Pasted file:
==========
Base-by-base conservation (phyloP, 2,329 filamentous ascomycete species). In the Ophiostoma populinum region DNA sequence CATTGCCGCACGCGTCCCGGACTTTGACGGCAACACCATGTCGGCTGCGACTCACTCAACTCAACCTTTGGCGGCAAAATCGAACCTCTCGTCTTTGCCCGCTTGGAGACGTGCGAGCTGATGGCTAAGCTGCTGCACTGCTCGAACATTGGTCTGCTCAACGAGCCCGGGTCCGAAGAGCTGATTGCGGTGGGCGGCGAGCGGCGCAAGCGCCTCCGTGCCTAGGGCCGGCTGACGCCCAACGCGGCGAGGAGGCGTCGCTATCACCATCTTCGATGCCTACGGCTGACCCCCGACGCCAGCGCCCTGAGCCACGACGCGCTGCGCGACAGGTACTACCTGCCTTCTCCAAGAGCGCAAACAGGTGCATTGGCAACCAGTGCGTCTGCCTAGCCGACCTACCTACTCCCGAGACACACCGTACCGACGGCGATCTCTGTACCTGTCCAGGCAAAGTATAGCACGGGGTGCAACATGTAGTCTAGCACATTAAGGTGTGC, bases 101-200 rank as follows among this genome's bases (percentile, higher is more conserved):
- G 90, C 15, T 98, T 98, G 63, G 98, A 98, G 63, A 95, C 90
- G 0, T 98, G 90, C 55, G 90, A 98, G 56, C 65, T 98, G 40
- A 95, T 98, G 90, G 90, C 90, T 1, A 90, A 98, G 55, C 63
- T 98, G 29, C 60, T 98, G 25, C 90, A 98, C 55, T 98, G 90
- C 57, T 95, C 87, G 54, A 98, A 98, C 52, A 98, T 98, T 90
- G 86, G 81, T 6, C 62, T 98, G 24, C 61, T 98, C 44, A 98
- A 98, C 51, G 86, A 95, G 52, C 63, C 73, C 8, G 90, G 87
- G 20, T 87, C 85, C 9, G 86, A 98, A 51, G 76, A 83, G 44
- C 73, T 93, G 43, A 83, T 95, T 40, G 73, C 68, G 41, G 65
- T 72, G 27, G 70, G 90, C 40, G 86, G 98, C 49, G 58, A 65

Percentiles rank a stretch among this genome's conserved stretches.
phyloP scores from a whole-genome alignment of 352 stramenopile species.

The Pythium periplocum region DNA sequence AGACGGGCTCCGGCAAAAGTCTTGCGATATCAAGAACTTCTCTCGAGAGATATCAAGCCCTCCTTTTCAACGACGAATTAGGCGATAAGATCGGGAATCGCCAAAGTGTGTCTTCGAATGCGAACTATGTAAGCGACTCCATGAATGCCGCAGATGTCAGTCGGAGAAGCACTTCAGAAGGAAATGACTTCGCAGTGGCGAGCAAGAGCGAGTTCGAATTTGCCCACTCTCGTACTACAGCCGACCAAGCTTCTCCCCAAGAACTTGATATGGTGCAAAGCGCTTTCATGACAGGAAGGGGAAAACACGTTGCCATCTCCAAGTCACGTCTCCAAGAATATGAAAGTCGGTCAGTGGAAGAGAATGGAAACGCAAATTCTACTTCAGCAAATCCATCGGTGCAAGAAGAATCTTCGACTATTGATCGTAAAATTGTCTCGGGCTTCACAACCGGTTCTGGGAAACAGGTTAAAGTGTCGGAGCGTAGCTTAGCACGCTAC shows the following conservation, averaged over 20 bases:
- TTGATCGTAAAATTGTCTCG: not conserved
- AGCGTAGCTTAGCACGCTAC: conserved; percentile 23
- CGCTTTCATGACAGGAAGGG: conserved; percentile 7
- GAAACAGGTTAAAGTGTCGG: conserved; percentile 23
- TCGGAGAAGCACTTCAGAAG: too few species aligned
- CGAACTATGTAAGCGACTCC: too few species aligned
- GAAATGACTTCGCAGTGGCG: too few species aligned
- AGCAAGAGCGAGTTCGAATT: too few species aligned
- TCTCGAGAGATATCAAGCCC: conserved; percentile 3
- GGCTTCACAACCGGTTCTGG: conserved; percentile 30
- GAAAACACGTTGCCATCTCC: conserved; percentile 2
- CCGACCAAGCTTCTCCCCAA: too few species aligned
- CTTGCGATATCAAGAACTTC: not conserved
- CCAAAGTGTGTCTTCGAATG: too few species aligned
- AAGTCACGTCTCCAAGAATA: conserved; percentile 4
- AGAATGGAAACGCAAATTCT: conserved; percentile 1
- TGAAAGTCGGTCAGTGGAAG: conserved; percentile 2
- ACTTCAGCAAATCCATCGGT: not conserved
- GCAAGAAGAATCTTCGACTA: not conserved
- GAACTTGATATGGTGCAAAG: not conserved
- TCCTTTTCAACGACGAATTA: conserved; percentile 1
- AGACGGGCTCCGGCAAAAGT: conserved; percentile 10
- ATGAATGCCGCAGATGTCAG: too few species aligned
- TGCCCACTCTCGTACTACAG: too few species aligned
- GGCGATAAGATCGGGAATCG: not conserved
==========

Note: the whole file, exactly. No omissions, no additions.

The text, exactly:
Base-by-base conservation (phyloP, 2,329 filamentous ascomycete species). In the Ophiostoma populinum region DNA sequence CATTGCCGCACGCGTCCCGGACTTTGACGGCAACACCATGTCGGCTGCGACTCACTCAACTCAACCTTTGGCGGCAAAATCGAACCTCTCGTCTTTGCCCGCTTGGAGACGTGCGAGCTGATGGCTAAGCTGCTGCACTGCTCGAACATTGGTCTGCTCAACGAGCCCGGGTCCGAAGAGCTGATTGCGGTGGGCGGCGAGCGGCGCAAGCGCCTCCGTGCCTAGGGCCGGCTGACGCCCAACGCGGCGAGGAGGCGTCGCTATCACCATCTTCGATGCCTACGGCTGACCCCCGACGCCAGCGCCCTGAGCCACGACGCGCTGCGCGACAGGTACTACCTGCCTTCTCCAAGAGCGCAAACAGGTGCATTGGCAACCAGTGCGTCTGCCTAGCCGACCTACCTACTCCCGAGACACACCGTACCGACGGCGATCTCTGTACCTGTCCAGGCAAAGTATAGCACGGGGTGCAACATGTAGTCTAGCACATTAAGGTGTGC, bases 101-200 rank as follows among this genome's bases (percentile, higher is more conserved):
- G 90, C 15, T 98, T 98, G 63, G 98, A 98, G 63, A 95, C 90
- G 0, T 98, G 90, C 55, G 90, A 98, G 56, C 65, T 98, G 40
- A 95, T 98, G 90, G 90, C 90, T 1, A 90, A 98, G 55, C 63
- T 98, G 29, C 60, T 98, G 25, C 90, A 98, C 55, T 98, G 90
- C 57, T 95, C 87, G 54, A 98, A 98, C 52, A 98, T 98, T 90
- G 86, G 81, T 6, C 62, T 98, G 24, C 61, T 98, C 44, A 98
- A 98, C 51, G 86, A 95, G 52, C 63, C 73, C 8, G 90, G 87
- G 20, T 87, C 85, C 9, G 86, A 98, A 51, G 76, A 83, G 44
- C 73, T 93, G 43, A 83, T 95, T 40, G 73, C 68, G 41, G 65
- T 72, G 27, G 70, G 90, C 40, G 86, G 98, C 49, G 58, A 65

Percentiles rank a stretch among this genome's conserved stretches.
phyloP scores from a whole-genome alignment of 352 stramenopile species.

The Pythium periplocum region DNA sequence AGACGGGCTCCGGCAAAAGTCTTGCGATATCAAGAACTTCTCTCGAGAGATATCAAGCCCTCCTTTTCAACGACGAATTAGGCGATAAGATCGGGAATCGCCAAAGTGTGTCTTCGAATGCGAACTATGTAAGCGACTCCATGAATGCCGCAGATGTCAGTCGGAGAAGCACTTCAGAAGGAAATGACTTCGCAGTGGCGAGCAAGAGCGAGTTCGAATTTGCCCACTCTCGTACTACAGCCGACCAAGCTTCTCCCCAAGAACTTGATATGGTGCAAAGCGCTTTCATGACAGGAAGGGGAAAACACGTTGCCATCTCCAAGTCACGTCTCCAAGAATATGAAAGTCGGTCAGTGGAAGAGAATGGAAACGCAAATTCTACTTCAGCAAATCCATCGGTGCAAGAAGAATCTTCGACTATTGATCGTAAAATTGTCTCGGGCTTCACAACCGGTTCTGGGAAACAGGTTAAAGTGTCGGAGCGTAGCTTAGCACGCTAC shows the following conservation, averaged over 20 bases:
- TTGATCGTAAAATTGTCTCG: not conserved
- AGCGTAGCTTAGCACGCTAC: conserved; percentile 23
- CGCTTTCATGACAGGAAGGG: conserved; percentile 7
- GAAACAGGTTAAAGTGTCGG: conserved; percentile 23
- TCGGAGAAGCACTTCAGAAG: too few species aligned
- CGAACTATGTAAGCGACTCC: too few species aligned
- GAAATGACTTCGCAGTGGCG: too few species aligned
- AGCAAGAGCGAGTTCGAATT: too few species aligned
- TCTCGAGAGATATCAAGCCC: conserved; percentile 3
- GGCTTCACAACCGGTTCTGG: conserved; percentile 30
- GAAAACACGTTGCCATCTCC: conserved; percentile 2
- CCGACCAAGCTTCTCCCCAA: too few species aligned
- CTTGCGATATCAAGAACTTC: not conserved
- CCAAAGTGTGTCTTCGAATG: too few species aligned
- AAGTCACGTCTCCAAGAATA: conserved; percentile 4
- AGAATGGAAACGCAAATTCT: conserved; percentile 1
- TGAAAGTCGGTCAGTGGAAG: conserved; percentile 2
- ACTTCAGCAAATCCATCGGT: not conserved
- GCAAGAAGAATCTTCGACTA: not conserved
- GAACTTGATATGGTGCAAAG: not conserved
- TCCTTTTCAACGACGAATTA: conserved; percentile 1
- AGACGGGCTCCGGCAAAAGT: conserved; percentile 10
- ATGAATGCCGCAGATGTCAG: too few species aligned
- TGCCCACTCTCGTACTACAG: too few species aligned
- GGCGATAAGATCGGGAATCG: not conserved